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Archive for the ‘burden of persuasion’ Category

Robin Hanson on Medical Paternalism

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Robin Hanson discusses paternalism, and the need to check our intuitions about intervening in other people’s decisions, in a thoughtful short article, including a parable about when it is appropriate to stop someone from walking near the edge of a cliff. The article primarily focuses on the moral basis for public health interventions, such as drug regulation and physician licensing, and presents models that illustrate problems with trusting someone else’s judgment of what’s best for you.

An excerpt:

Do you support imposing limits on the food and drugs people can buy, or the medical advisors they can choose?

If you want to convince yourself and the rest of us that your support for such paternalism is based on more than a simple arrogant presumption that people like you can run other people’s lives better than they can, you should make some effort to explain to yourself and the rest of us exactly why you think your paternalism is justified.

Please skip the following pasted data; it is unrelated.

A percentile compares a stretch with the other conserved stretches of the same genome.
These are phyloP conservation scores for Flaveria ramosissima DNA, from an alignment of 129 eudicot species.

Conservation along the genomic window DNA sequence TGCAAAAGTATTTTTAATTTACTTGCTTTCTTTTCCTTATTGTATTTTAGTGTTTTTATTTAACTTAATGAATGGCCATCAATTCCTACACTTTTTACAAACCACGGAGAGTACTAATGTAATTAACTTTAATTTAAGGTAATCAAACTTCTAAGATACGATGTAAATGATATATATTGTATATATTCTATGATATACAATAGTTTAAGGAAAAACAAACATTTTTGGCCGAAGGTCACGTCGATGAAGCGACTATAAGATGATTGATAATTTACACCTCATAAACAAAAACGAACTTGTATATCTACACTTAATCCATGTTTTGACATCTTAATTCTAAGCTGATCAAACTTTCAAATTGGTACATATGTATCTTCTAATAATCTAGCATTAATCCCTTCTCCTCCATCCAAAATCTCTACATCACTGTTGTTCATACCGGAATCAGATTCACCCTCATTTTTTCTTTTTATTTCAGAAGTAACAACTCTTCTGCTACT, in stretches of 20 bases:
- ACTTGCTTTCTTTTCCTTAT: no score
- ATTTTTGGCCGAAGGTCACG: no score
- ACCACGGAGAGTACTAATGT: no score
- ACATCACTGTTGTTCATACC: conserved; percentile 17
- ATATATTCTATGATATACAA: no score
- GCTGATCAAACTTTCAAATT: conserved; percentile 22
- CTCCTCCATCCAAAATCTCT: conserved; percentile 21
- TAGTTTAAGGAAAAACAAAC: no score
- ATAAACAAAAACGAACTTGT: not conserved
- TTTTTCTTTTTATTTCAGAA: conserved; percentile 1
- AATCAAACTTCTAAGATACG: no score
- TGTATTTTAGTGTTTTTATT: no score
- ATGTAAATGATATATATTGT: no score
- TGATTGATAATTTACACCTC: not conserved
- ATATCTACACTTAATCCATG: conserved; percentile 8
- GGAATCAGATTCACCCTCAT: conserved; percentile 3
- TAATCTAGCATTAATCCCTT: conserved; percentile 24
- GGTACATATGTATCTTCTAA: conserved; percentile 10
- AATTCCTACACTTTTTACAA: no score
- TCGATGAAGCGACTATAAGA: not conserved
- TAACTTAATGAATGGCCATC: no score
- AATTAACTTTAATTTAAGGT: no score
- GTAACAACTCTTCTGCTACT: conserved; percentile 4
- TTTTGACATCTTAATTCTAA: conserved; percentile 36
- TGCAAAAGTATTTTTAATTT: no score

Full article here.

Written by Sister Y

April 22, 2008 at 1:55 am

An Introduction

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The moral issue of suicide has usually been stated in terms of whether suicide is morally permissible, under any circumstances. For instance, Michael Cholbi puts the question this way:

Are there conditions under which suicide is morally justified, and if so, which conditions?

This formulation assumes a major premise: that it is the suicidal person who must justify his refusal to live, rather than the community being required to justify the action of forcing him to live. These notes will focus on the moral reprehensibility of forced life, rather than attempt to justify suicide from a defensive perspective.

Written by Sister Y

March 24, 2008 at 6:50 am